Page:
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[yoo-kuh-ley-lee; Hawaiian. oo-koo-ley-ley] /ˌyu kəˈleɪ li; Hawaiian. ˌu kʊˈleɪ leɪ/
a small, guitarlike musical instrument associated chiefly with Hawaiian music.
Also, ukelele.
Origin of ukulele
1895-1900, Americanism; < Hawaiian ʿukulele leaping flea (ʿuku flea + lele to jump, leap), a nickname given to British army officer Edward Purvis (who popularized the instrument at the court of King Kalakaua), in reference to his lively playing style Unabridged
Based on the Random House Dictionary, © Random House, Inc. 2015.
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Examples from the web for ukulele
  • Bands incorporate various adopted instruments such as the ukulele-the backbone of the string band-guitar and banjo.
  • The ridiculous one is the maudlin glissando on ukulele and steel guitar, the tear-duct of popular music.
  • Activities range from bamboo pole fishing to kite flying, and lei making and learning the ukulele.
  • Now the ukulele permeates the culture to an extent that it hasn't in more than half a century.
  • Learn the basics of playing a stringed instrument with the ukulele.
  • They brought their languages and culture, including the guitar and ukulele.
  • She leads the whole group with singing and entertains with her ukulele, along with teaching others how to make haku lei.
  • At the age of three he discovered that he could play the ukulele.
  • Some of the activities include ukulele and arts and crafts.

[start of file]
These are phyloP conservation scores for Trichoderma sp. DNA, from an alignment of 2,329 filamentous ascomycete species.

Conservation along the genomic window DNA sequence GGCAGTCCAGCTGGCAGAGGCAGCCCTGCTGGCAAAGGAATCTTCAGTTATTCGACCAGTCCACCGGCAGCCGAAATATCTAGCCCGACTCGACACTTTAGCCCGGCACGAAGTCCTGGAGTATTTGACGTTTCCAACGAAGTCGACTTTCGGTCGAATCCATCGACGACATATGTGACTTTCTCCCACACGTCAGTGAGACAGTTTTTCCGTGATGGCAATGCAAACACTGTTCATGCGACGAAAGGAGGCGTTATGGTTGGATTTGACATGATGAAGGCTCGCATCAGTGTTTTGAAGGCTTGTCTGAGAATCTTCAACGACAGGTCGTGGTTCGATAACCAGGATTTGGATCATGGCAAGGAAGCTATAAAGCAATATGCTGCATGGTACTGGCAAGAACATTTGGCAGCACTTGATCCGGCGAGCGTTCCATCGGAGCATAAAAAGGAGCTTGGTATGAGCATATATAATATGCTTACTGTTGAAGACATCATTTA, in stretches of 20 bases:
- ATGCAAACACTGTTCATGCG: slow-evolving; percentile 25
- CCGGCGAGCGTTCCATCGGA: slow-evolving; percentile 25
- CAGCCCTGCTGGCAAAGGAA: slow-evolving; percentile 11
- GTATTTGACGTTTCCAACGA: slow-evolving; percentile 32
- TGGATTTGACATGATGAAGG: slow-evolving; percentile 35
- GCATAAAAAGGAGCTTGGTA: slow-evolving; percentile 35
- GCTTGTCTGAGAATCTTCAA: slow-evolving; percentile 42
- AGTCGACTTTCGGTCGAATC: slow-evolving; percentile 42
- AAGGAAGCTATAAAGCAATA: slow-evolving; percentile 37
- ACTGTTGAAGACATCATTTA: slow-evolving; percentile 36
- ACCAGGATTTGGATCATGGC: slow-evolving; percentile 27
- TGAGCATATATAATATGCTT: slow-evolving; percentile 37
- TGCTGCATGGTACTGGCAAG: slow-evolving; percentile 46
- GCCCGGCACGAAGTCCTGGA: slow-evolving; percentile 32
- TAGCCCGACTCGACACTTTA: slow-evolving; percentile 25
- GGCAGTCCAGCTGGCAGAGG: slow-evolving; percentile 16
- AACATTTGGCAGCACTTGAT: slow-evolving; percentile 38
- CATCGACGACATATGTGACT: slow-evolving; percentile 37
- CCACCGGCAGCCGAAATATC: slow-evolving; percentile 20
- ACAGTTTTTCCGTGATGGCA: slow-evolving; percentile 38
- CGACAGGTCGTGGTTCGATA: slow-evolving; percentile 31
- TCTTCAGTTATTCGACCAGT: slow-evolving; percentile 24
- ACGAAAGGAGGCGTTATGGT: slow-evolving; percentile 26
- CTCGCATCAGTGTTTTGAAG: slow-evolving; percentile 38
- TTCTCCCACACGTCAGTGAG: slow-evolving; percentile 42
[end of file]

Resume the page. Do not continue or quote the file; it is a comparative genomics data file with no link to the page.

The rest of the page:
• My parents started me playing music from an early age as well: ukulele at age three, trumpet at age seven, and drums at age nine.
British Dictionary definitions for ukulele


a small four-stringed guitar, esp of Hawaii
Word Origin
C19: from Hawaiian, literally: jumping flea, from `uku flea + lele jumping
Collins English Dictionary - Complete & Unabridged 2012 Digital Edition
© William Collins Sons & Co. Ltd. 1979, 1986 © HarperCollins
Publishers 1998, 2000, 2003, 2005, 2006, 2007, 2009, 2012
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Word Origin and History for ukulele

1896, from Hawaiian 'ukulele, literally "leaping flea," from 'uku "louse, flea" + lele "to fly, jump, leap." So called from the rapid motion of the fingers in playing it. It developed from a Portuguese instrument introduced to the islands c.1879.

Online Etymology Dictionary, © 2010 Douglas Harper
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ukulele in Culture
ukulele [(yooh-kuh-lay-lee)]

A small guitar, developed in Hawaii, with four strings.

The American Heritage® New Dictionary of Cultural Literacy, Third Edition
Copyright © 2005 by Houghton Mifflin Company.
Published by Houghton Mifflin Company. All rights reserved.
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